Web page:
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Down Syndrome Abstract
of the Month: Jan 2005

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A chromosome 21 critical region does not cause specific Down syndrome phenotypes

Olson LE, Richtsmeier JT, Leszl J, Reeves RH
Science. 2004 Oct 22; 306:687-90

Department of Physiology, Johns Hopkins University School of Medicine, Baltimore, MD, USA.

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The "Down syndrome critical region" (DSCR) is a chromosome 21 segment purported to contain genes responsible for many features of Down syndrome (DS), including craniofacial dysmorphology. We used chromosome engineering to create mice that were trisomic or monosomic for only the mouse chromosome segment orthologous to the DSCR and assessed dysmorphologies of the craniofacial skeleton that show direct parallels with DS in mice with a larger segmental trisomy. The DSCR genes were not sufficient and were largely not necessary to produce the facial phenotype. These results refute specific predictions of the prevailing hypothesis of gene action in DS.

My comments:

As early as 1974, researchers looking at the 21st chromosome wondered if a certain section of the chromosome, when triplicated, was responsible for the features of Down syndrome. Researchers then attempted to find as many people with "partial trisomies" (an uncommon situation in which only part of the 21st chromosome is triplicated in the cells) to determine which part of the 21st chromosome caused Down syndrome. Eventually, a "Down Syndrome Critical Region" was marked out as having most, if not all, of the genes needed to cause the physical features associated with DS (the "phenotype"). By the 1990s, many researchers began wondering if this was too simplistic a response. In 1994, a landmark study involving 23 researchers from 9 institutions was published that looked at 16 different individuals with partial trisomy 21. Each person had a complete study of which chromosomes were replicated and which features they had, and the researchers came to the conclusion that there was not one particular cluster of genes that was responsible for all features of DS. (Korenberg et al, Proc Natl Acad Sci USA 91:4997-5001, 1994)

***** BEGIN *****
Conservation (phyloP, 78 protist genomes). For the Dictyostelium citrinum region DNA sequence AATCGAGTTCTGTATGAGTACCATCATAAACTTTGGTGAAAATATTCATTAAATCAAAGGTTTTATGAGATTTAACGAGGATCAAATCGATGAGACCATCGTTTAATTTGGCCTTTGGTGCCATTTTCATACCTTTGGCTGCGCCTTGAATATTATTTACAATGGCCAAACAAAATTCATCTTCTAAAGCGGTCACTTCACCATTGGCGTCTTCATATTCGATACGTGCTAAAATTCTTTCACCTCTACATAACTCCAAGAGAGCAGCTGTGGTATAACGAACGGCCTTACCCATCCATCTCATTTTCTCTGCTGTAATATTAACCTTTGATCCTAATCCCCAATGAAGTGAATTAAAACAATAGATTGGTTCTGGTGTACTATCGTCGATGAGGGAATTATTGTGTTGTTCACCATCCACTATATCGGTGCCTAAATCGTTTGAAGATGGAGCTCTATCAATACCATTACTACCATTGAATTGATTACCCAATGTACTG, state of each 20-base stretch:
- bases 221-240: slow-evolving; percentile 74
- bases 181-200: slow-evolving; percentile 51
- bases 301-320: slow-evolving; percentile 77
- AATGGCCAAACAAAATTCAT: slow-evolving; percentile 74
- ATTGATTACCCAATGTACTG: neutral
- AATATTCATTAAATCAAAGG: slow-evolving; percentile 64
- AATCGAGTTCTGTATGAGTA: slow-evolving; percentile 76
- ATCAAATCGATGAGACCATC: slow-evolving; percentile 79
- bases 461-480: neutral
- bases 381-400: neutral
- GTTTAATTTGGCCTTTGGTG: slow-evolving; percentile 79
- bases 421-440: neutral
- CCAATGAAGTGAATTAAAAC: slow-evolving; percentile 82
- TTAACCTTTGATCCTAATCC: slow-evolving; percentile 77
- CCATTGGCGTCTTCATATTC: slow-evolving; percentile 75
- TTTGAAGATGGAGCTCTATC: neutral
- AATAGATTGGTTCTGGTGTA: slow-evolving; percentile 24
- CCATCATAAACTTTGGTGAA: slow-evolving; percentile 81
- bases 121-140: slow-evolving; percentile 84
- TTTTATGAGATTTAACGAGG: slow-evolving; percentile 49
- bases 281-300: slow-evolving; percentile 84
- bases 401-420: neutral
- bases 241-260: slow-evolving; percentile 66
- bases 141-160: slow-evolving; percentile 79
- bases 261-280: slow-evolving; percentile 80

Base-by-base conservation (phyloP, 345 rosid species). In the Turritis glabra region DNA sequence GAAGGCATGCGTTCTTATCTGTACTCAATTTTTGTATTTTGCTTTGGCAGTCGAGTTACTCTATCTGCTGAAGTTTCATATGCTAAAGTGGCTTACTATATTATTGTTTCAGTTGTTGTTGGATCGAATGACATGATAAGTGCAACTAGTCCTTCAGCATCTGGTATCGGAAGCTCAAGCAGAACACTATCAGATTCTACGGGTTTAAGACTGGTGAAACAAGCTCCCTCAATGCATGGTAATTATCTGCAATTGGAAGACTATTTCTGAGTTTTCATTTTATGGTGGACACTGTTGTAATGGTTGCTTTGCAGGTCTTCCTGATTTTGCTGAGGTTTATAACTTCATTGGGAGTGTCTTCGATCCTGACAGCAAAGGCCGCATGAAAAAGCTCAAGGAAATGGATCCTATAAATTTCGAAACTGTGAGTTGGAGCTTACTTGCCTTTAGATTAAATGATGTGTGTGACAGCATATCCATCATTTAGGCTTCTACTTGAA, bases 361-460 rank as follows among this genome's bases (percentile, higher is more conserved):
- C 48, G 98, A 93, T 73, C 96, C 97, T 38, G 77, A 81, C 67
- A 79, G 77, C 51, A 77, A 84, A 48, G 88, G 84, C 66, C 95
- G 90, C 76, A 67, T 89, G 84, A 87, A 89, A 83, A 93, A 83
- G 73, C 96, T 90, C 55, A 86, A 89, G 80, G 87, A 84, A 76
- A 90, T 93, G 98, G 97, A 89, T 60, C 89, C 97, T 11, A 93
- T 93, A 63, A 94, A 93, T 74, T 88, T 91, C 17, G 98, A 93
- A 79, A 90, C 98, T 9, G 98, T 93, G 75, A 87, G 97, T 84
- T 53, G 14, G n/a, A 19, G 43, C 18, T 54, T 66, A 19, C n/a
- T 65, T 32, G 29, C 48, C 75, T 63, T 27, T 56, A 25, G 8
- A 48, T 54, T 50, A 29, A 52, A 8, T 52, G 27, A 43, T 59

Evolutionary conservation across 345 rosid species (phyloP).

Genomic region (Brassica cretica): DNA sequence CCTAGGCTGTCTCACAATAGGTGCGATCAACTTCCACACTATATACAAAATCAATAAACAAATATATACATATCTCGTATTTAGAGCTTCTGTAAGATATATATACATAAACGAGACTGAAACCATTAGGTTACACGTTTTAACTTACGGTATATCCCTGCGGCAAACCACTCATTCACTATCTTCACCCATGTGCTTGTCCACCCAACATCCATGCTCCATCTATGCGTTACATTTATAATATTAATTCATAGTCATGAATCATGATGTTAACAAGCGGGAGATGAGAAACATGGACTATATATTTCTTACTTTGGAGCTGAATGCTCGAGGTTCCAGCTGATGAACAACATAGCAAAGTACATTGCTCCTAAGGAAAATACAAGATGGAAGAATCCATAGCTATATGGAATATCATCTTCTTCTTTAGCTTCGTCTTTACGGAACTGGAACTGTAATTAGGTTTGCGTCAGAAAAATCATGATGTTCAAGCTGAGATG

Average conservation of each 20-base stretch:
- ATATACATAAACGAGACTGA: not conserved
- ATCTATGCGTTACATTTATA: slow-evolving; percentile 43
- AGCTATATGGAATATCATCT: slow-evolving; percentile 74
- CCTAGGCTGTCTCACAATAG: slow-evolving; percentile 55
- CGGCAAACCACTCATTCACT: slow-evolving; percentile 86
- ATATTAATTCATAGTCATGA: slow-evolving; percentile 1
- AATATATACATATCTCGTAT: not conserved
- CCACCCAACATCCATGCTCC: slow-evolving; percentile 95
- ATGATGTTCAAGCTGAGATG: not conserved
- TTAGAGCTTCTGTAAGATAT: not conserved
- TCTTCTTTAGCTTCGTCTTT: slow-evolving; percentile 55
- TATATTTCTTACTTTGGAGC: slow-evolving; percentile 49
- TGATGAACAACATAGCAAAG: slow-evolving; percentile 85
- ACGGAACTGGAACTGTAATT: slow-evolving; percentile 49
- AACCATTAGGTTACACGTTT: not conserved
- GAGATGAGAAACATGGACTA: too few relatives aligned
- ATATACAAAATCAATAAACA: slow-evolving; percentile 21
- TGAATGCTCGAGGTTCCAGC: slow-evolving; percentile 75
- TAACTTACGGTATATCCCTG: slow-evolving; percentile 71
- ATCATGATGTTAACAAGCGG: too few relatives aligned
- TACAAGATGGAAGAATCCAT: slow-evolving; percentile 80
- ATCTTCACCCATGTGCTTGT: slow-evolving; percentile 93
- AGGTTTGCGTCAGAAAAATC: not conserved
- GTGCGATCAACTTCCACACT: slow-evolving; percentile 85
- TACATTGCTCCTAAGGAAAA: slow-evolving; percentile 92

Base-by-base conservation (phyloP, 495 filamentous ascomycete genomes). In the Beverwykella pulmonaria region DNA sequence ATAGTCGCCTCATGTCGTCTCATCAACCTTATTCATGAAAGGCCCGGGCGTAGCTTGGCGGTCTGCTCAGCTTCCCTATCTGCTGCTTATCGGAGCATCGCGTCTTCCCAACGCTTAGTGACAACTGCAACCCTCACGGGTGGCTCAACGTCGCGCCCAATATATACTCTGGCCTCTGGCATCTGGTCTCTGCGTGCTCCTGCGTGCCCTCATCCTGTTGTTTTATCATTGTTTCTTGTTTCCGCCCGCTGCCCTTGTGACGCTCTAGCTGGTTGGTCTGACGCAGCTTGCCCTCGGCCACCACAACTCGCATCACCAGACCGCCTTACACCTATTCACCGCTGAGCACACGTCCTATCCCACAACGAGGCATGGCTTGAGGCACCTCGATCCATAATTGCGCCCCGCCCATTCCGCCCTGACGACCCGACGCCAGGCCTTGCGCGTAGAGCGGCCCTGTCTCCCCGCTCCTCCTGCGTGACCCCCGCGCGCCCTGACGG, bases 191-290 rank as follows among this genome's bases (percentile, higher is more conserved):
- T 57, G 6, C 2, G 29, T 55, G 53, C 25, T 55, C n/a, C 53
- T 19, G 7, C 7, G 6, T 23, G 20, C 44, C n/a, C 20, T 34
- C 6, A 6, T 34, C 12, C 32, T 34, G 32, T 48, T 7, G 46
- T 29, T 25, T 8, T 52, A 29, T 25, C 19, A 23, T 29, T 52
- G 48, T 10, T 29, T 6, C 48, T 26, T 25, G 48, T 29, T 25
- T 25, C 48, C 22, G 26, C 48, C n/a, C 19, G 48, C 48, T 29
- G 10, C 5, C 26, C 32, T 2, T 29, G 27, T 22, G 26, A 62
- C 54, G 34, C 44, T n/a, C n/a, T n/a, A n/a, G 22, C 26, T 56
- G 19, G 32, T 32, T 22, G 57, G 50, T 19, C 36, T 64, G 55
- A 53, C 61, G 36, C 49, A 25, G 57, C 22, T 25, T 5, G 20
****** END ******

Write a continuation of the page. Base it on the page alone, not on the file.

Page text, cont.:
The study I'm presenting today looks at the same question, but from a different angle. The researchers wished to determine if they could produce mice with the same skull characteristics as seen in people with Down syndrome by engineering their genes to have most of the same genes found in the "Critical Region" of the 21st human chromosome (the genes in question are pretty much the same between mice and humans). The researchers started with the basic Ts65Dn mouse line, which is the current trisomy 21 model as it has three of almost all the genes on the human 21st chromosome. It should be noted that the Ts65Dn mice do have skull changes compatible with the changes seen in the skulls of people with DS. These mice were then engineered to have trisomy of only the genes found in the human "DS Critical Region." As the abstract mentions, the new mice did not have any changes in the skull that could be compatible with the DS skull.

The basic result is that the genes that were triplicated in the engineered mice are not responsible for the skull changes seen in the Ts65Dn mice, or people with DS. Therefore, the human "DS Critical Region" cannot be responsible for the skull changes in people with DS, and then the idea that a handful of specific genes that are triplicated could cause all the changes seen in DS doesn't work.

So if that theory doesn't hold true, what could be the cause of the physical features of DS? One alternate theory states that the mere presence of extra genes is enough to cause a disruption of the normal workings of the cell, causing abnormalities that show up as physical changes. However, the physical changes in DS are fairly specific in people with DS and may be different from those found in other trisomies, so there has to be some input of the genes involved in some way. The answer is most likely a combination of these two theories, or as the authors of this study write:
...a triplicated gene, the solitary effect of which is inconspicuous, could contribute to a trisomic phenotype in combination with other genes based on the specificity of effects and interactions of these genes.
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